Another Ebook seller goes DRM free

Select O’Reilly Books Soon on Kindle, and as DRM-free Digital Bundles (Including EPUB) – Tools of Change for Publishing

Three cheers for O’Reilly, though I note they are still “examining custom watermarking solutions”. They don’t work either i’m afraid, but at least they don’t restrict usage for the purchaser. Could it be that publishers are finally starting to understand what so many authors have been saying?

The introduction to “Little Brother” by Cory Doctorow said it best. Most authors have far less to worry about from piracy than from obscurity – even in the competitive world of tech books – and by the time they’re popular enough for piracy to have an actual impact (more damage than good done), you’re also popular enough that the total losses are so small as to be absorbable.

On that topic by the way, anyone who hasn’t read Little Brother yet – go do it. Peer into the near future and understand just how terrible the world the government has planned for you is.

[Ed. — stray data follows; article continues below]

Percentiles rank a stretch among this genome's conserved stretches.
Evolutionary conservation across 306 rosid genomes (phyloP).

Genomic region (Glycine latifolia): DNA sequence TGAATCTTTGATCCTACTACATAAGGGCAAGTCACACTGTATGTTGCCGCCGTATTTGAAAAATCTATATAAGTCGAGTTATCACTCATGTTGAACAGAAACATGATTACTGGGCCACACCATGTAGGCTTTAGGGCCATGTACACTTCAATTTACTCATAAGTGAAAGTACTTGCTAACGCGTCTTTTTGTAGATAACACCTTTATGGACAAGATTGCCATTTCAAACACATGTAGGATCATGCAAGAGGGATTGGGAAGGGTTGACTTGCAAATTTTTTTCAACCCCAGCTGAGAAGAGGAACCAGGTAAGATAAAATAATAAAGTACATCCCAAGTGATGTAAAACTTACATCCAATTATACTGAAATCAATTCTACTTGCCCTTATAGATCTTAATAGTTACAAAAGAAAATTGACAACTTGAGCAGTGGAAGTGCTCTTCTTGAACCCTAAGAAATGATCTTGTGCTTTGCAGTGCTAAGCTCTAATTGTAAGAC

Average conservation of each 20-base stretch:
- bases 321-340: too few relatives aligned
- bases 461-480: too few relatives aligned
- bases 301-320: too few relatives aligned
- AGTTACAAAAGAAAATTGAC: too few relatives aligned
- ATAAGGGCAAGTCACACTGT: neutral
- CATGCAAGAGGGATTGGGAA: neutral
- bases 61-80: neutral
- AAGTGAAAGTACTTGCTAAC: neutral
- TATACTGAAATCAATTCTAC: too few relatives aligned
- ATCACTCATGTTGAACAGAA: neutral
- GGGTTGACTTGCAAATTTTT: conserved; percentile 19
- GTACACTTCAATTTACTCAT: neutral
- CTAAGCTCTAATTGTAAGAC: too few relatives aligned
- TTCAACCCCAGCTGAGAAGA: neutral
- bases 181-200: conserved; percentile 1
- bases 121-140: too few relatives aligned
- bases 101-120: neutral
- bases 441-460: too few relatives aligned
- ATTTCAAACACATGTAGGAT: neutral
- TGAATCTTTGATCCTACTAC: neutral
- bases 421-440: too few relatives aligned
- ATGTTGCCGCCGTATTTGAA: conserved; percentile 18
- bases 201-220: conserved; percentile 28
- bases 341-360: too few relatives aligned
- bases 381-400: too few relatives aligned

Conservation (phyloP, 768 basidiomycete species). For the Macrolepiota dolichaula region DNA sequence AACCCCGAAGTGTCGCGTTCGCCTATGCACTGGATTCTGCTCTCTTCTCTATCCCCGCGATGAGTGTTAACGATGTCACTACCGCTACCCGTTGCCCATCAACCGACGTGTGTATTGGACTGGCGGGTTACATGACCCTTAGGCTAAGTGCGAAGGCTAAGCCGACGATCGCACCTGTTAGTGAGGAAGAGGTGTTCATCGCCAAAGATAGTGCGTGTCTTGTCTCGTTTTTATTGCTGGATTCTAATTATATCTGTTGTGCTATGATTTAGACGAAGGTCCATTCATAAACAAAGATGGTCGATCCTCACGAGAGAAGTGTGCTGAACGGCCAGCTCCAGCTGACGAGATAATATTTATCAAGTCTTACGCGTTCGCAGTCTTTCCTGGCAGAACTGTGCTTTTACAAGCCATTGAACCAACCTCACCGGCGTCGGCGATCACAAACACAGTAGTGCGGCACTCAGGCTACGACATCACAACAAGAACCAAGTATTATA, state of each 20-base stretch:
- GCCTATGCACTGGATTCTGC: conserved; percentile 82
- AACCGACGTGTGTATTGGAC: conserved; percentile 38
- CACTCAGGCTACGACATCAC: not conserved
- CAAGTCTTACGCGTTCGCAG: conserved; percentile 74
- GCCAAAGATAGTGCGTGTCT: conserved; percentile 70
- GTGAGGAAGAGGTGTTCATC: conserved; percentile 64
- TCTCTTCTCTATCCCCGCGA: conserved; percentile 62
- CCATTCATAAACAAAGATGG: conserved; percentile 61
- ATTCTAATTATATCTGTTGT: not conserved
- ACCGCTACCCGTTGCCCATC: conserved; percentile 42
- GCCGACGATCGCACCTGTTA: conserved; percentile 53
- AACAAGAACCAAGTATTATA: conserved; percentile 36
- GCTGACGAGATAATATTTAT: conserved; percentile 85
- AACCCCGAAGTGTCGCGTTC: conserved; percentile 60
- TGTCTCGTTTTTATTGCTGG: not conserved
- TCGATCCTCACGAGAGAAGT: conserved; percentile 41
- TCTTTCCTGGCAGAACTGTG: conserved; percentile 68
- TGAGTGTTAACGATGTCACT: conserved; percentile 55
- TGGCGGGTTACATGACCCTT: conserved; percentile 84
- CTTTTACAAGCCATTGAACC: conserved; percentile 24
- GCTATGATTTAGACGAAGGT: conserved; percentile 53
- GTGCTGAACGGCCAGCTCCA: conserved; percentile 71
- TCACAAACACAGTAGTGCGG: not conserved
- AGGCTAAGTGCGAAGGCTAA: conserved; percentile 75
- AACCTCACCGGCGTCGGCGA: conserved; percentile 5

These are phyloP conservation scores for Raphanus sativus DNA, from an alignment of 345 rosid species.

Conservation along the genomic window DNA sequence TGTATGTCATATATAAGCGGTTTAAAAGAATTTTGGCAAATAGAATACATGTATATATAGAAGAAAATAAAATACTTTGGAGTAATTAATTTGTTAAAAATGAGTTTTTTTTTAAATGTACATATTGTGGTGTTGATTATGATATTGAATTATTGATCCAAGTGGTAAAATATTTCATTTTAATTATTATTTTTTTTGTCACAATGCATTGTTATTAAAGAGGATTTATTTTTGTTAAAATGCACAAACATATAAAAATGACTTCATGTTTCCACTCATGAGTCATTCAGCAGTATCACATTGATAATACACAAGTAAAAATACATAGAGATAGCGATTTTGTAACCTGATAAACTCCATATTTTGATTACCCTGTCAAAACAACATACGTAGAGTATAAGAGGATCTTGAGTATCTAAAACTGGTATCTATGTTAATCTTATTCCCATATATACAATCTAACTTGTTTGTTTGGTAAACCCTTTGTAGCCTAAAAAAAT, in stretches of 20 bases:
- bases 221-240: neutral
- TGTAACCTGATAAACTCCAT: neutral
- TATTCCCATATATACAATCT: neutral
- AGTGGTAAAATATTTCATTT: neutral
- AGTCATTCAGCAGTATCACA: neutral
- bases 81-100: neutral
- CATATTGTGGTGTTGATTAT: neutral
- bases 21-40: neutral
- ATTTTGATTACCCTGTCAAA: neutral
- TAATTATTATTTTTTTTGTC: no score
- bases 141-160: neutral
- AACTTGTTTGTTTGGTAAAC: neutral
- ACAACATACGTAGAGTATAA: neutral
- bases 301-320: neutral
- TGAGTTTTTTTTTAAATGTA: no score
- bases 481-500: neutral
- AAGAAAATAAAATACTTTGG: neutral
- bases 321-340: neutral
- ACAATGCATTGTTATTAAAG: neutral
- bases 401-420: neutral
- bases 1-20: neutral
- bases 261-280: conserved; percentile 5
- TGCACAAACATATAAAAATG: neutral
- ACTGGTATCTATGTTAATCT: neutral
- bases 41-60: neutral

Enjoy the ride, Citizen.



Ohio board votes to ax teacher accused of branding – Yahoo! News

Wow. Just wow.

Scalzi has some commentary over at Whatever.

Whatever » From the “That Doesn’t Actually Make it Any Better” Department

But I have no words. Sometimes, I just don’t want to live in this world we’ve created.

Another one weighing in on the Internet makes you stupid debate

Business Technology : Does the Internet Make Us Think Different?

This one does have an interesting point, that we’re “outsourcing” our memory to the internet in some degree. This may well be true, though I think if this is the case it stretches back further than just the internet (calculators will rob children of the ability to do math, anybody?)

One point though is quite valid – people who remember things might become less valuable than people who can find information. In software development I believe this is quite true. There are lots of things I don’t remember, about the languages I use and the environments I work in. Plenty that I do of course as I work with these systems every day, but plenty that I don’t.

What I can do though is find information. Anything I need to do, given some time, I can find out how. Google is a software developer’s best friend.

I’ve met programmers who have rote-learned language details and object oriented concepts and have proven to be absolutely useless when they sit down to work. The first obstacle they come across they have to stop and ask for help, as they’ve absolutely no idea how to use the resources at their fingertips to find a solution.